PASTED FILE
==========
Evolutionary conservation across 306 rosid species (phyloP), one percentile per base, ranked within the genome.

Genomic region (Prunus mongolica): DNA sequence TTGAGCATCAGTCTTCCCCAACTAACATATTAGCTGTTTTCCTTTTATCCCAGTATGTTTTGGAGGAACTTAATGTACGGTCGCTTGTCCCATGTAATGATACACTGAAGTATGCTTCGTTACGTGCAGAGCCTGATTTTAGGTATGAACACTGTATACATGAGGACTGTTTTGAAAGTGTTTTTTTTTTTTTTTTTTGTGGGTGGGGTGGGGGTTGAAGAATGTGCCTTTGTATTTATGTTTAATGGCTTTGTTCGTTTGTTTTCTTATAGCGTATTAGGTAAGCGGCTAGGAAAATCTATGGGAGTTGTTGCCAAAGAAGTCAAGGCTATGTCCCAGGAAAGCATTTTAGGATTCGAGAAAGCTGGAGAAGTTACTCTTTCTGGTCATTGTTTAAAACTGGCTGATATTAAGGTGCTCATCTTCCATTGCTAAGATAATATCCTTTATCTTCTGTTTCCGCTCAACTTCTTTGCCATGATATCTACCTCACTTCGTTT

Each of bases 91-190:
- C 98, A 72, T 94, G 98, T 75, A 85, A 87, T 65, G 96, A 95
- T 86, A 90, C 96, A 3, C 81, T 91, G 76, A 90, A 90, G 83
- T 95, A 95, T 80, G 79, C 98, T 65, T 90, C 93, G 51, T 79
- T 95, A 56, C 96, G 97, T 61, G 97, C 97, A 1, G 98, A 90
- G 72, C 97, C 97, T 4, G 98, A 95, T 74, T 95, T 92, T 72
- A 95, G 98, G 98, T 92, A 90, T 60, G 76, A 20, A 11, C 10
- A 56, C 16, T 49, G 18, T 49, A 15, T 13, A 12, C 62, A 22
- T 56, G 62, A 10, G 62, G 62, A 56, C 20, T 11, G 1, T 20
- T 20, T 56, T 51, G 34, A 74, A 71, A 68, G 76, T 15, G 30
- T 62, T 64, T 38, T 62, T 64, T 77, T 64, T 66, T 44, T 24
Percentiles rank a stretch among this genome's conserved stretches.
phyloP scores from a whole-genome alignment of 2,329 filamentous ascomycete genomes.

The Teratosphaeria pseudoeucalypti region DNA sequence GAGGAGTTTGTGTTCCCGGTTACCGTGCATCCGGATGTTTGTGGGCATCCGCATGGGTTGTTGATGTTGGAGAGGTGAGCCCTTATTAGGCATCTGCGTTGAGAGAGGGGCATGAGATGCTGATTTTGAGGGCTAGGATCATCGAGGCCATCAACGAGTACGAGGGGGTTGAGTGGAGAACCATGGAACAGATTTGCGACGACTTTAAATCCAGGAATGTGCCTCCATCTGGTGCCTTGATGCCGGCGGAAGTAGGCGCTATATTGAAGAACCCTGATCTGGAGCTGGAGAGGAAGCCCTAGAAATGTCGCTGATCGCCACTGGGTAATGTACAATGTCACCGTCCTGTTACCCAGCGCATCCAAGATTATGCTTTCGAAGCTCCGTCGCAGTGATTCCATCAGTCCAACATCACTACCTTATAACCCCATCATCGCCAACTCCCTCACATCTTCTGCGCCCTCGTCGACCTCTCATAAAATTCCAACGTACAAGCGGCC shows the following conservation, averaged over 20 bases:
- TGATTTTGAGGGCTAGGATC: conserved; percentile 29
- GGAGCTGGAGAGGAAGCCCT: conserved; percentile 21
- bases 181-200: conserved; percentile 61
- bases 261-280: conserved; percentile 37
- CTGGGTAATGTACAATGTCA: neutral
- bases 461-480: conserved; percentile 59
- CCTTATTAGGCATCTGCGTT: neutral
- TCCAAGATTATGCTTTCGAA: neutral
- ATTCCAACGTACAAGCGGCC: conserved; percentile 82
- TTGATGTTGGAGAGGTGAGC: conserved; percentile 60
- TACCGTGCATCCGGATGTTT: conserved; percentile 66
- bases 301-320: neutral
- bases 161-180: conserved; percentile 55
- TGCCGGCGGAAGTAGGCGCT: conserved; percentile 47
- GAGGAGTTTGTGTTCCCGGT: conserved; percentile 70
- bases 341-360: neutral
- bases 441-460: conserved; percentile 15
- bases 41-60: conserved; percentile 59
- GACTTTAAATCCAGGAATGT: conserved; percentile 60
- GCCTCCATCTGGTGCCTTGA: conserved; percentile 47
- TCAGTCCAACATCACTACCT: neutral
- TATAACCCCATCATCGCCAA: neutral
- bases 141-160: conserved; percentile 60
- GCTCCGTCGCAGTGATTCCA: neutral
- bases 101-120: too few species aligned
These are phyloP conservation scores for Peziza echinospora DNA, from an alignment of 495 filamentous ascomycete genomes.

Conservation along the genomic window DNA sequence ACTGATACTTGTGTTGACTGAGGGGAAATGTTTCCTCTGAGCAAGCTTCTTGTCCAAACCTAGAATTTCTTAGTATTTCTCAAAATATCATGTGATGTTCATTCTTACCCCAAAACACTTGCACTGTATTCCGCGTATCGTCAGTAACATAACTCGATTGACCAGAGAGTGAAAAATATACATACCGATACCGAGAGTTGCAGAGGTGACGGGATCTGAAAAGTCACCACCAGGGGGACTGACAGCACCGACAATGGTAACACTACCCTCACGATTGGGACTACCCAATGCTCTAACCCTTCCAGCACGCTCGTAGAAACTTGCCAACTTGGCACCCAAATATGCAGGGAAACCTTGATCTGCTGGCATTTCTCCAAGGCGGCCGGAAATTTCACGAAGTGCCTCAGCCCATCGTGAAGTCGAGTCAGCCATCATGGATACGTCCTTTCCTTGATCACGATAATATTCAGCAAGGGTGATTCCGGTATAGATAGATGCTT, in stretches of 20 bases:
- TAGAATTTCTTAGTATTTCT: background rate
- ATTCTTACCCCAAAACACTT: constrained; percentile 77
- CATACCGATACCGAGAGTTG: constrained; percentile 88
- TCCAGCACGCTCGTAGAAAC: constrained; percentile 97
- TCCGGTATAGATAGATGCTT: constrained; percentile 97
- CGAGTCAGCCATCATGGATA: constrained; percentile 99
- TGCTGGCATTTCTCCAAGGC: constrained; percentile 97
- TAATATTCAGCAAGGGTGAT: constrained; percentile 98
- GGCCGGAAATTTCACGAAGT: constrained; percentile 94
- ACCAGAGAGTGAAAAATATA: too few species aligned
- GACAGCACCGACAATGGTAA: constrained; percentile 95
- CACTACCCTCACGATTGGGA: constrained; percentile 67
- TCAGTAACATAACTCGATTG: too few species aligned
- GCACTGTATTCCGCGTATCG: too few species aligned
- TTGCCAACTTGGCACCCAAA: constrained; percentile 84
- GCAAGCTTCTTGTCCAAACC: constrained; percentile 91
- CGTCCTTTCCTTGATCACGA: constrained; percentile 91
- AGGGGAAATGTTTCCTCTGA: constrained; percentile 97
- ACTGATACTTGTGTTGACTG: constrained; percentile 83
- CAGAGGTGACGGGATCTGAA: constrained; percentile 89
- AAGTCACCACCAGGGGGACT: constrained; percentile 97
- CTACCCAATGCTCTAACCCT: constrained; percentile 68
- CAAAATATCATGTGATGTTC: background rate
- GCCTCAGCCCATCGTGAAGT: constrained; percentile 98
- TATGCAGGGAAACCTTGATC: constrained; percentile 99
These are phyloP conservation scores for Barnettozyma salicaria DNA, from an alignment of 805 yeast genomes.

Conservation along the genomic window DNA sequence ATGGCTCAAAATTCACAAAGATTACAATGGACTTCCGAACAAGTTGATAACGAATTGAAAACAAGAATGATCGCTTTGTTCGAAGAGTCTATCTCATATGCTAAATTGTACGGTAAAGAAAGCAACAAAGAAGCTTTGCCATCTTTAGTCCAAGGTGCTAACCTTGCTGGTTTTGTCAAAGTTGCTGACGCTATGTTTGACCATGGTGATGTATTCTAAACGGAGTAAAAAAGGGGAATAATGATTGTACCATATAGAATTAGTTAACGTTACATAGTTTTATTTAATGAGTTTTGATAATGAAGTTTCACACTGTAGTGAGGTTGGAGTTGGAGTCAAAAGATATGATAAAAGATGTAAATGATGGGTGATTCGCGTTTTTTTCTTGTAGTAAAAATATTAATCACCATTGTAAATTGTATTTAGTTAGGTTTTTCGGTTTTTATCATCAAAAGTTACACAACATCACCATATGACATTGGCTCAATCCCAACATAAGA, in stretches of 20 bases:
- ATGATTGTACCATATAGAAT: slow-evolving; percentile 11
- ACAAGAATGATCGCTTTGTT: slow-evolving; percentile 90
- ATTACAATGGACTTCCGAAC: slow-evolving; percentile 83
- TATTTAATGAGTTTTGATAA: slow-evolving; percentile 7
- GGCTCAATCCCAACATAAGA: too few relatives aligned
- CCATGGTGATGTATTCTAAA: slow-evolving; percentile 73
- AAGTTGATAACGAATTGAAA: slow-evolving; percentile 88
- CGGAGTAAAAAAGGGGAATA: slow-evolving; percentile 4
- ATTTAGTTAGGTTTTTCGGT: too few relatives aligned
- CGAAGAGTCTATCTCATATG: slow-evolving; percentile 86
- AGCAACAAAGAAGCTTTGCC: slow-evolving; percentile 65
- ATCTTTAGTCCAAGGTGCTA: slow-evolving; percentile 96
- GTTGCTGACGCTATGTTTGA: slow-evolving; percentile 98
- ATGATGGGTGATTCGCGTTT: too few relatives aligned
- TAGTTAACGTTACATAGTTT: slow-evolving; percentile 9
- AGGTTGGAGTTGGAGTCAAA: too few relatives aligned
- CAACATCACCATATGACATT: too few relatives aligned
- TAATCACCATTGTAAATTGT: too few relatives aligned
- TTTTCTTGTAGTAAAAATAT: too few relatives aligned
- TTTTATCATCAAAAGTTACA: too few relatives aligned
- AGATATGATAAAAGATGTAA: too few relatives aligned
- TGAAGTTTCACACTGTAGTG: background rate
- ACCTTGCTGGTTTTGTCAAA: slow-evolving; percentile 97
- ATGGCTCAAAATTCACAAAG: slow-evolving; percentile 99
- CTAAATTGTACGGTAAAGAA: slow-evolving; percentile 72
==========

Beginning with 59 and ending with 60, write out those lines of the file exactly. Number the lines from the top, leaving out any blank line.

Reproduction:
- GCAAGCTTCTTGTCCAAACC: constrained; percentile 91
- CGTCCTTTCCTTGATCACGA: constrained; percentile 91